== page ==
New York Giants News and Notes for Feb 1
John Fennelly , Executive Editor
Last year at this time we were bracing for another showdown with the Patriots in the Super Bowl. This year, we’re scratching for crumbs loathing the upcoming matchup between the hated 49ers and the not-so-liked Ravens. Here’s some reading material to keep your mind lucid…..
A reporter asked 49ers’ WR Mario Manningham if he was going to repeat his famous catch from last year’s Super Bowl in this this year’s game.….Art Stapleton of the Record reports:
A reporter sidled up to former Giant Super Bowl hero Mario Manningham with what he figured was an easy question during Thursday morning’s 49ers media session.
“You made the big Super Bowl catch last year, so will you again Sunday?”
The obvious answer is no, considering Manningham underwent surgery to repair a torn ACL two weeks ago and he will not play in the game.
With crutches by his side, Manningham pointed to his left knee and responded: “You could Google me.”
Manningham turned around, looked at me and shook his head, laughing in disbelief.
Justin Tuck is a guy who always seems to be on the right side of the issues. Since the 49ers’ Chris Culliver stated openly gay players are persona non grata in the NFL (he retracted and apologized yesterday), every player interviewed is being asked for their view on the subject. Here is what Tuck had to say as per Tom Rock of Newsday:
“I think all guys are similar in the fact that they don’t discriminate against gays or what somebody else believes in,” Tuck said. “For me, am I gay? No. Do I have any problems with being friends or teammates with someone who has decided to be gay? No. Like Larry [Fitzgerald, the Cardinals receiver who also appears in the documentary] said, all we care about is having teammates who are going to help us win football games and be champions.
“If we had a gay teammate who was going to do that, I don’t have any problems with it.”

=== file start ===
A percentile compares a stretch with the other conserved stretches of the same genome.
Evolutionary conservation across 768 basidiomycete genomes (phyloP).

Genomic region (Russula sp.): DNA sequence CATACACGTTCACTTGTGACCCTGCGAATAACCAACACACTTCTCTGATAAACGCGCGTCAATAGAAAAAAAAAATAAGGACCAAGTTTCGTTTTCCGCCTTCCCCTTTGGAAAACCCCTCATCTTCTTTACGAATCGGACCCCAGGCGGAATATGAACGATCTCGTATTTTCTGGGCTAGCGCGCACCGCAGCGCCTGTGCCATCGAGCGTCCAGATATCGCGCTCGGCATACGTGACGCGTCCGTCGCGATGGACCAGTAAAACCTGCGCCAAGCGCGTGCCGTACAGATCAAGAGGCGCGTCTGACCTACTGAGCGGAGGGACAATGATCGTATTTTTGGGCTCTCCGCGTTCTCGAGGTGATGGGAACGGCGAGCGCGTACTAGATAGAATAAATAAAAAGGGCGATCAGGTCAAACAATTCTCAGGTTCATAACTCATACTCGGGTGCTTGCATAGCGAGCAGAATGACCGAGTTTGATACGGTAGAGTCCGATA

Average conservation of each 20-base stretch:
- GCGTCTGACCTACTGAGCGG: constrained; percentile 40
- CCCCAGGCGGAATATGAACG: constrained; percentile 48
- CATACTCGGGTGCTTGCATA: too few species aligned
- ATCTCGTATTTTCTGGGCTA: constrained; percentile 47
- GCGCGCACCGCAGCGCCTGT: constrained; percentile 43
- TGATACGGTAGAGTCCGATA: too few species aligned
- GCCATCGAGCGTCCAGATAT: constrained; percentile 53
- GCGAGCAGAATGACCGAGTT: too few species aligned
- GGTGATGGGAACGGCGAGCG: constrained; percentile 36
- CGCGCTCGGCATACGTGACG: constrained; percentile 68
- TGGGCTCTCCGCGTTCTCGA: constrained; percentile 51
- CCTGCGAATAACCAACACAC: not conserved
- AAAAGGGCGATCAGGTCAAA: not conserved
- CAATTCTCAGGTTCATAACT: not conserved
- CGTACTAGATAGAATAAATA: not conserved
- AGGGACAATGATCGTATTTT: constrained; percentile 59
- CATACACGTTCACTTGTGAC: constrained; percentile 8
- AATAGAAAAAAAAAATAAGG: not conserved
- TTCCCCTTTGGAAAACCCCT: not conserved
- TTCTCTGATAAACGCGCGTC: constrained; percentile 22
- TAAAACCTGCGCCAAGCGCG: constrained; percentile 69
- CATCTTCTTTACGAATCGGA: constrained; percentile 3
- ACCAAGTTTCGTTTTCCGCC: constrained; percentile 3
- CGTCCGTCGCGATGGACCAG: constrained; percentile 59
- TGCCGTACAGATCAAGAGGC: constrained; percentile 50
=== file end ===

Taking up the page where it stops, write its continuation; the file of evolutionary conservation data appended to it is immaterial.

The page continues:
On a sad note, we lost former mayor Ed Koch this morning. He was 88. Koch was most certainly an interesting, indelible character in NYC lore. He was a man who stood by his principles, and at times those principles got in his way of doing the right thing for the greater good. When the Giants won the Super Bowl in January of 1987, Koch would not grant the Giants a permit to hold a ticker-tape victory parade in lower Manhattan. He always considered their 1976 defection to the swamps of Jersey a slap in the face to the great city he loved.
In 1987, Koch was still the shoot-from-the-lip mayor of New York, and he declined to reprise one of those silly politician’s bets with San Francisco mayor Dianne Feinstein when the Giants and 49ers met in the NFC playoffs. Koch was still steamed that the Giants left New York in 1976 for a new stadium and some mighty fine tax breaks in the Meadowlands — a very pastoral-sounding name for some swampland that lies a few miles from Manhattan, just off Exit 16W on the Turnpike.
Koch won steaks from Feinstein the first time around — nice swag, right? — but the second time he said if it was another wager Feinstein wanted she’d probably find they make a passable cheesesteak sandwich in Moonachie. But he added insult to injury by botching the pronunciation and saying “mah-NOO-chee” instead of the proper “moo-NAH-key.” A Catskills comedian couldn’t have mangled it better.
Then Koch refused to issue a city permit for a Canyon of Heroes parade when the Giants went on to win the Super Bowl.
“If the Giants want a parade,” Koch sniffed, “let them parade in front of the oil drums in …” (oh, no) “… Moonachie.”